By Silvia Montoya, Director of the UIS and Manos Antoninis, Director of the GEM Report
The eighth meeting of the Technical Cooperation Group (TCG), set up to develop the monitoring indicators of the Education 2030 agenda, took place yesterday. As this blog describes, the group presented the many pieces of work being carried out to improve data collection on SDG 4 and develop new methodologies and practices for comparing and analysing progress at global level, while it discussed new working arrangements to increase country involvement and ownership.
The TCG has finalized methodologies for all SDG 4 indicators
Since its creation in 2016, working by consensus and led by the UIS, the TCG has developed and endorsed clear methodologies for all education indicators, enabling clear reporting on the progress against all SDG 4 targets. As the below time chart shows, the number of indicators reported increased from 29 in 2017, to 37 in 2019 and 43 in 2021.
TCG Working Groups
Prior to the TCG 8 meeting this week, four working groups and the Global Alliance to Monitor Learning (GAML) met to prepare recommendations for the plenary
- The Teachers Working Group reviewed the International Standard Classification of Teacher Training Programmes (ISCED-T), that will support the monitoring of SDG target 4.c. ISCED-T is a framework that addresses the challenges in monitoring posed by differences among national teacher training programmes. Its implementation would enable the production of cross-nationally comparable statistics on teacher training. The UIS will present ISCED-T for adoption at the 41st UNESCO General Conference next week.
- The Household Surveys Working Group focused on discussing a proposal by the GEM Report and the UIS aiming at harmonizing data sources to calculate the out-of-school rate for SDG indicator 4.1.4. The working group also addressed ways of reporting on disability in education indicators.
- The Administrative Data/EMIS Working Group reviewed a set of user-friendly tools developed by the UIS to help compile national education data from different sources into relevant education levels and categories. Countries can use these templates for transferring national data to international data and indicators without the need for many resources. As part of this working group, the UIS proposed a hybrid approach to the use of population data for education indicators. Three alternative solutions were suggested based on methods used by the United Nations Population Division to compute population-based indicators.
- The Expenditure Data Working Group discussed proposals for collecting and reporting data beyond 2021. This year, the UIS has worked on combining sources to expand coverage and improve timeliness of global Indicator 1.a.2 data and the related indicator on total public expenditure in education as a percentage of gross domestic product. These user-friendly tools for compiling national education data on expenditure on education will help solve multiple problems faced in the collection of expenditure data, including low response rates, and multiple and conflicting figures for the same country.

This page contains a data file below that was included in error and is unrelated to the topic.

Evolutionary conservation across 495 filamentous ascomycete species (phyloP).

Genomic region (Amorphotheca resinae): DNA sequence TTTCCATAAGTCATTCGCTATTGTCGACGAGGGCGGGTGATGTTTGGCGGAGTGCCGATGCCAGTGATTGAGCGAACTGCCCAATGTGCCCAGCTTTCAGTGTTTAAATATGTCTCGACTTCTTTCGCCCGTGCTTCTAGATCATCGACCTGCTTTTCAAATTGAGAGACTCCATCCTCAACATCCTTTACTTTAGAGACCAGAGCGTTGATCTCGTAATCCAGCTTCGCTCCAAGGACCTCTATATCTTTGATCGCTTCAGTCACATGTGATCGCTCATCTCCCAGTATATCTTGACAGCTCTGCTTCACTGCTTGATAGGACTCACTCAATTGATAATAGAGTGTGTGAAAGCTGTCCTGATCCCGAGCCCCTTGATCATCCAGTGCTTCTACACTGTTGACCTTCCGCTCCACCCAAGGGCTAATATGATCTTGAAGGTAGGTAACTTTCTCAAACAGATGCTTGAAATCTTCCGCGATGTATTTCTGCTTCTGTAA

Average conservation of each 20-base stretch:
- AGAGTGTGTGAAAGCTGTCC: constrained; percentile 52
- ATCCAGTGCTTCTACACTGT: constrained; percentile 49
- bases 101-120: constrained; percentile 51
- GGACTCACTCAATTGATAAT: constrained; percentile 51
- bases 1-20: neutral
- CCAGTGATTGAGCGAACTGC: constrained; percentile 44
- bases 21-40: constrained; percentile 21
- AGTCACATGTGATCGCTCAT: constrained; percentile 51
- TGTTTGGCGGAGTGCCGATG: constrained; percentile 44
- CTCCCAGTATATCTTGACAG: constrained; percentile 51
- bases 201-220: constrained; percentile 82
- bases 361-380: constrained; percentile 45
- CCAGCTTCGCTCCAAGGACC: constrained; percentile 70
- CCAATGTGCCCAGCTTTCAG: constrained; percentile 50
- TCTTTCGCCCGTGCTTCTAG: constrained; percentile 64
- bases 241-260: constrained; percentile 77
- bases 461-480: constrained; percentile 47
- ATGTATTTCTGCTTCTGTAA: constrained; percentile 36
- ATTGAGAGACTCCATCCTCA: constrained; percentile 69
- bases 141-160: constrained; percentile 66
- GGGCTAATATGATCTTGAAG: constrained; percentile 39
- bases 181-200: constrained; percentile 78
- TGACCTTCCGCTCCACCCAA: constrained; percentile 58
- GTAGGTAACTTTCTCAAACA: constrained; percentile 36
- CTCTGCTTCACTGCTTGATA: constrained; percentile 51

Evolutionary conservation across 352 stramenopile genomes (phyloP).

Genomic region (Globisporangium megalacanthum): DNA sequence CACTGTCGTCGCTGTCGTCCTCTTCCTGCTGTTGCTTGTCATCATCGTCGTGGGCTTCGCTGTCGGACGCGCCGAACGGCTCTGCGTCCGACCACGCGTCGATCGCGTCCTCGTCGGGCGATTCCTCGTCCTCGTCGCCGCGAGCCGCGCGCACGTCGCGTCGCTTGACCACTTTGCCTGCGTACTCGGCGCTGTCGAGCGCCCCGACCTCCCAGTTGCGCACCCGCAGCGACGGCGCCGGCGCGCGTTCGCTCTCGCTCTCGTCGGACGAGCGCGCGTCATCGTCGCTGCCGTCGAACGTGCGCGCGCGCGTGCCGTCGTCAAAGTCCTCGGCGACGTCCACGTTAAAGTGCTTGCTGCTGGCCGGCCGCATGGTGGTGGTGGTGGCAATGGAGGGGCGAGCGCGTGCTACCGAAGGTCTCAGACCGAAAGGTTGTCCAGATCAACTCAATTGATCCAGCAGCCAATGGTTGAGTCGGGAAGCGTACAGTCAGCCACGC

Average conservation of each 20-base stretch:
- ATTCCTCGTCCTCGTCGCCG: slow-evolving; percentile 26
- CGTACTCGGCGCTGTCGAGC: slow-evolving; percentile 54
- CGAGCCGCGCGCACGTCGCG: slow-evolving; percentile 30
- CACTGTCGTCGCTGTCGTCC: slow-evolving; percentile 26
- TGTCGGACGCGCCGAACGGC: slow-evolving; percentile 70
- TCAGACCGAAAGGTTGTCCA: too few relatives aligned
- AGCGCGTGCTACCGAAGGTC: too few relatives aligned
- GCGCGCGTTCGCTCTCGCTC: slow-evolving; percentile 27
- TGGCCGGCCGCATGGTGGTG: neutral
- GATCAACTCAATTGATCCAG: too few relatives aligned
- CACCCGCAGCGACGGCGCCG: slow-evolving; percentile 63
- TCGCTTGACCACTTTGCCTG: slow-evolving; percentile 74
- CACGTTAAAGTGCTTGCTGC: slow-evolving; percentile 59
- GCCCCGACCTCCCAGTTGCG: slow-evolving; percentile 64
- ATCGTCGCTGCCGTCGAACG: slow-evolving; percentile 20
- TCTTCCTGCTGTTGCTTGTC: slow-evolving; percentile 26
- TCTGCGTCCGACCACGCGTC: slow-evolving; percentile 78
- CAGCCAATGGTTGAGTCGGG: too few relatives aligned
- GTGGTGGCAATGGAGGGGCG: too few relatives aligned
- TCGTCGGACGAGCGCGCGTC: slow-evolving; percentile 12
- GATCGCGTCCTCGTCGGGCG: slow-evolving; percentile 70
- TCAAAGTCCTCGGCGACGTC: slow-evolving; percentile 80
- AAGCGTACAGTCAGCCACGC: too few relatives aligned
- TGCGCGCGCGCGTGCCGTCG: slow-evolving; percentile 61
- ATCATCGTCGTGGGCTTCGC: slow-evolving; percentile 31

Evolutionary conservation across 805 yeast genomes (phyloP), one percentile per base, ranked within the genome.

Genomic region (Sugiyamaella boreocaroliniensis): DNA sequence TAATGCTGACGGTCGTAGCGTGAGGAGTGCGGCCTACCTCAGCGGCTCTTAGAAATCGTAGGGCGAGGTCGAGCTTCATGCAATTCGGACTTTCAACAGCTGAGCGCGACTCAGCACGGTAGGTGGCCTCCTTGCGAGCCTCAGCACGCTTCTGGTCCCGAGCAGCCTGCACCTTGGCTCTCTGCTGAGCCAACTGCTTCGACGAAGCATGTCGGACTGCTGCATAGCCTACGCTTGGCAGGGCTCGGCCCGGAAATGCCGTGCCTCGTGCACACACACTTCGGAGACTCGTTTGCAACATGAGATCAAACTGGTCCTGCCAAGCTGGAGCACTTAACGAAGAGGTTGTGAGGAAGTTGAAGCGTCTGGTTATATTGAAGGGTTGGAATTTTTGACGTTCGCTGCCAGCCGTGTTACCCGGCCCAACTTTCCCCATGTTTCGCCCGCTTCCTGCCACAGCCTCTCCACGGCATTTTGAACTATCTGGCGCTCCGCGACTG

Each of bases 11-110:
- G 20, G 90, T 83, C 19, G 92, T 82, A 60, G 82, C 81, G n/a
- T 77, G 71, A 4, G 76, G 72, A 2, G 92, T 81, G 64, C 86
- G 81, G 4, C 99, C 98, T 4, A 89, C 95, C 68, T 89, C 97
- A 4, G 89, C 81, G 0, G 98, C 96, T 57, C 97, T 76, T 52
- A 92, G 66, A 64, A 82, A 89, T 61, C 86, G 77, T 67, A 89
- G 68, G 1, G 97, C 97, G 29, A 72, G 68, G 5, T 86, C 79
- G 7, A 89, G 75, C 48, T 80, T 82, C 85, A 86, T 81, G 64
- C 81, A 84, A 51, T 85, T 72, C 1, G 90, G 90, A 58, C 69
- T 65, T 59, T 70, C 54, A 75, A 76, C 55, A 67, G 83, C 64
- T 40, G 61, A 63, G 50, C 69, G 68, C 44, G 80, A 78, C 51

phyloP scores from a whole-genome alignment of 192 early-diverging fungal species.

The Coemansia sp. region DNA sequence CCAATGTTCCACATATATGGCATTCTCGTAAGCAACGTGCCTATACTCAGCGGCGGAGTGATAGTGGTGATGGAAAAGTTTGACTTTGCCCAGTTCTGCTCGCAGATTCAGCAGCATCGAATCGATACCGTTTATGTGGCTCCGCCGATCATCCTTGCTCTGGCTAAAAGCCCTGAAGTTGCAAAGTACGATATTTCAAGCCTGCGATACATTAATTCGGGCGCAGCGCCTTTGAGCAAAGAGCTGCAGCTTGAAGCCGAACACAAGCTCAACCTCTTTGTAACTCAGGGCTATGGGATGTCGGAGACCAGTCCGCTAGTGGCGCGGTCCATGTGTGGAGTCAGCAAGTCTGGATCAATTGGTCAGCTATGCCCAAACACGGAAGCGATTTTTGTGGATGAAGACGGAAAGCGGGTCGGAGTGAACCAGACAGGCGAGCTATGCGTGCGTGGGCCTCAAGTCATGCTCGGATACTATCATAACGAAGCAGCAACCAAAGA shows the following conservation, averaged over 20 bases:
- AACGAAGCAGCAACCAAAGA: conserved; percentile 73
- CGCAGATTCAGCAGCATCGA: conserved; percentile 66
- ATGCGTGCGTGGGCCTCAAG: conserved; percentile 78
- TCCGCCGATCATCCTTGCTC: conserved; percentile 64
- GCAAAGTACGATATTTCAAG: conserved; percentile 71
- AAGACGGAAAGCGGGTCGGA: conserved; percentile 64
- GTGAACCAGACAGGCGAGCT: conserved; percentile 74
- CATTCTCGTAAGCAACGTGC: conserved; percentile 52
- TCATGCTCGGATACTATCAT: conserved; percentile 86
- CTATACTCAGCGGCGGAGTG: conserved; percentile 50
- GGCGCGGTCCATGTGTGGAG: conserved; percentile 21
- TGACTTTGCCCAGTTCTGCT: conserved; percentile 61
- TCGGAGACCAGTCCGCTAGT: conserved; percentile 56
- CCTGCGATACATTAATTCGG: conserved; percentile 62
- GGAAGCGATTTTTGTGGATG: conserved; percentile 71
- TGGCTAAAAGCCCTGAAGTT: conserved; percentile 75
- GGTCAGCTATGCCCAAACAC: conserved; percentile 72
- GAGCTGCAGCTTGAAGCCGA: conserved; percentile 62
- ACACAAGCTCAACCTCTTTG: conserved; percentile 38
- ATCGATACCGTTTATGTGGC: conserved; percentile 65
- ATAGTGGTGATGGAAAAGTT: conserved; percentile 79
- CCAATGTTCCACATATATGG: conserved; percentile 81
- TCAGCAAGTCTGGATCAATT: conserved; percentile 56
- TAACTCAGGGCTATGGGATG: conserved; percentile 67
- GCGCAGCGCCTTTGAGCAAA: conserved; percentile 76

- The Global Alliance to Monitor Learning presented developments on methodologies, the use of learning assessments and the progress on strategies to improve ways of linking national assessments for global comparison. In particular, progress was presented onsubject-based linking approaches (based on students sitting for two different assessments), such as Rosetta Stone and MILO,as well as non-statistical approaches, such as policy linking. Among other interesting and innovative approaches, the progress of SDG global Indicator 4.6.1 measuring youth and adult skills was presented by the UNESCO Institute for Lifelong Learning, as it has entered an implementation phase in 3 countries, a broad effort of capacity development that deserves close attention in 2022.
SDG 4 benchmarks
Establishing benchmarks for selected SDG 4 indicators will help fulfil a neglected commitment of the Education 2030 Framework for Action, which had called on countries to establish “appropriate intermediate benchmarks (e.g. for 2020 and 2025)”. Benchmarks mark each country’s voluntary contribution to the achievement of SDG 4, while also helping global, regional and national targets align with each other. Despite the importance of this process, most countries had not translated the global into national targets to report their progress.
The TCG discussed efforts made by the UIS and the GEM Report to guide governments in setting their national benchmarks for seven SDG 4 indicators. Regional organizations from the Caribbean, Africa, the Arab States and Asia, as well as countries, such as India, Mexico, Nepal and Senegal, presented their experiences from applying these approaches. The results of the benchmarking process will be presented next week at the Global Education Meeting, which takes place during the UNESCO General Conference.
The way forward
While progress has been made in many areas of monitoring SDG 4 indicators – the TCG aims to foster bigger engagement by all countries to strengthen ownership of methodological developments, contribute to the development and monitoring of joint plans to fill data gaps, and engage in setting and reviewing benchmarks.